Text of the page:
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Senior reflects on swimming career at Rutgers

<p>Senior swimmer Joanna Wu left Seattle hoping to face different people. Her wish was granted. Rutgers has played in three conferences in her time here.</p>

Senior swimmer Joanna Wu left Seattle hoping to face different people. Her wish was granted. Rutgers has played in three conferences in her time here.

Entering the year 2012, no one would’ve predicted that Rutgers would become a member of one of the country’s premier academic and athletic conferences in the Big Ten. 

The thought of seeing the Scarlet Knights competing on a national stage was seen as an afterthought.

And yet, three years later, the Knights are nearly at the midway point of their second season in the Big Ten Conference.

One Rutgers athlete who had a front row seat to the process was Joanna Wu. Now a senior on the Rutgers swimming and diving team, Wu witnessed the Knights' move from the Big East Conference to the American Athletic Conference and finally into the Big Ten.

Wu competes in the backstroke and freestyle events for her team. She has accomplished many feats during her career on the Banks with her most recent award being the Big Ten Swimmer of the Week — the first in program history — on Oct. 7 this season.

Wu has ventured a long way to arrive in Piscataway. She hales from Kent, Washington, nearly 3,000 miles away from Rutgers.

Wu's swimming career had an early start.

“I started swimming competitively when I was 8,” she said. “I kind of did what a lot of swimmers do now. When they were kids, they started doing swim lessons and then I got to the end of the program and they were like, ‘Oh, you graduated.' Then there was this option where you can do something called pre-comp and that is like pre-competitive swimming."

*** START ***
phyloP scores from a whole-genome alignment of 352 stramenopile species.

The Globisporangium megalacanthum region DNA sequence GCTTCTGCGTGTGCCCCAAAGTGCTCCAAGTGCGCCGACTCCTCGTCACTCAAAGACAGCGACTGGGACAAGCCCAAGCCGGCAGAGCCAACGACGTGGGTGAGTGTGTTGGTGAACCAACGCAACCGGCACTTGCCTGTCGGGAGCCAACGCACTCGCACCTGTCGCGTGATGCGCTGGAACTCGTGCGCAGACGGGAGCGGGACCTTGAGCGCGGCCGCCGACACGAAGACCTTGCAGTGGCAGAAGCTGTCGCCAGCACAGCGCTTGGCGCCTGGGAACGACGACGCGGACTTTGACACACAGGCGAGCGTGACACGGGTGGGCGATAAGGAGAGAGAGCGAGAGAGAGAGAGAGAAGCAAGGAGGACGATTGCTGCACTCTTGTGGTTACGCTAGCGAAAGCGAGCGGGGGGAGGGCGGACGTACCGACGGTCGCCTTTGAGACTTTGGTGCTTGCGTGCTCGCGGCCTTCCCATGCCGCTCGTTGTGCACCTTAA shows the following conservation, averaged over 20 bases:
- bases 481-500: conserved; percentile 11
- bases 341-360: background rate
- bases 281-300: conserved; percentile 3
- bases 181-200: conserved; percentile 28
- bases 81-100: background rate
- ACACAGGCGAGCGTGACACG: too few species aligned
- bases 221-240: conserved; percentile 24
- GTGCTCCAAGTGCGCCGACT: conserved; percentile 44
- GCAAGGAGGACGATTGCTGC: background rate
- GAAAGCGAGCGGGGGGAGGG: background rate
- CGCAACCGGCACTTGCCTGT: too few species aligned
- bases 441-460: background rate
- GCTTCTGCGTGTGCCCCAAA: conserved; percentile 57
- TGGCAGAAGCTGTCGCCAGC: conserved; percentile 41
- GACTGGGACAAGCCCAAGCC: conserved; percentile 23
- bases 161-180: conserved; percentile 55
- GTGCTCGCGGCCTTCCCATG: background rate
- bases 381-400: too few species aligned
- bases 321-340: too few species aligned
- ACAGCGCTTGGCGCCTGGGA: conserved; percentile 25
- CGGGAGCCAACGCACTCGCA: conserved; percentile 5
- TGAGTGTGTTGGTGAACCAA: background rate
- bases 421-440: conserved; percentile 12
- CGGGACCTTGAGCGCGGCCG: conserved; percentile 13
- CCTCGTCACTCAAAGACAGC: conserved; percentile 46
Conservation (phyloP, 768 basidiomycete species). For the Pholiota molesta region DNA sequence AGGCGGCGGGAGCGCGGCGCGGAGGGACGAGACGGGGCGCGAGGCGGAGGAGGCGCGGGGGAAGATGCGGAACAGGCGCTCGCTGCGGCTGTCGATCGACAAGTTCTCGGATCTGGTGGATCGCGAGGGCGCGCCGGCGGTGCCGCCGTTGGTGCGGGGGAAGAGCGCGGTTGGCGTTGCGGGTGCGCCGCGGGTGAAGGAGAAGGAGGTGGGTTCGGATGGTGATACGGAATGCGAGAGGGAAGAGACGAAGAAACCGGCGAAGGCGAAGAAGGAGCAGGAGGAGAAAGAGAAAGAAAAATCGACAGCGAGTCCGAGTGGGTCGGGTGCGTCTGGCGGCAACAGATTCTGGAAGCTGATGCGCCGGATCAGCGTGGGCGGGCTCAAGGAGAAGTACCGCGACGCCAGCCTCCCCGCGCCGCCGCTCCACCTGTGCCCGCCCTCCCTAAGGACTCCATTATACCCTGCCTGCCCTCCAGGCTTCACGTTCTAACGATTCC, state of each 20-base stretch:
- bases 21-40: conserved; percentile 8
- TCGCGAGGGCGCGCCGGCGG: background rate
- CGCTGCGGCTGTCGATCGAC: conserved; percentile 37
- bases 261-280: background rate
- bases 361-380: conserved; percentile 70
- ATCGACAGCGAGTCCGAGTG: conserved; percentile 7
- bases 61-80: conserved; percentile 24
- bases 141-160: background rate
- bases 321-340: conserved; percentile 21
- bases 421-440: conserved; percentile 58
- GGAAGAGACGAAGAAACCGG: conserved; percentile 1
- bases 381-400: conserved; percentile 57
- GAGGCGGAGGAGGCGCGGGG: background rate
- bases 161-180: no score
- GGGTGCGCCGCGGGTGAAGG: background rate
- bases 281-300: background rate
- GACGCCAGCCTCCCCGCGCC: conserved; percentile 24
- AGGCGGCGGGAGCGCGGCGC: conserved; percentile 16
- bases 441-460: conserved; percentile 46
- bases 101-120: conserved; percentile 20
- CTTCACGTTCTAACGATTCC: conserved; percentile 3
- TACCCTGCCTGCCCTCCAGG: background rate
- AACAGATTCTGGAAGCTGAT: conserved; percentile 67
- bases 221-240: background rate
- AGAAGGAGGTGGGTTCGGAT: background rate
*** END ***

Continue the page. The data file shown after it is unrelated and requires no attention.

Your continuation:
Wu continued to partake in pre-competitive swimming for a short time before moving on to a higher level.

“I did that for probably a few months and then I joined my club team back home around 8 or 9,” Wu said. “And then I was still doing some other sports at that time and it wasn’t until I got to high school that I solely focused on swimming and that’s where my talent and my heart and my work ethic started to really blossom and really benefited me from doing the sport and really got me to be better at what I do.”

Wu swam for the Kent-Meridian High School swim team throughout her four years at the school. She was named most valuable player for the Royals three times and qualified for the state championships in every season.

Despite all of her success as a high school swimmer, Wu’s biggest influence came from her club team — King Aquatic Club. She swam on the club team for 10 years.

“The biggest influence I’ve had was probably one of my friends that I swam with during my club years,” Wu said. “Her name is Andy Taylor. She graduated from Stanford last year and she was very fast, she still is very fast. She’s always been encouraging me … She always has this smile on her face no matter what kind of work out she’s doing, (even) if it’s hard."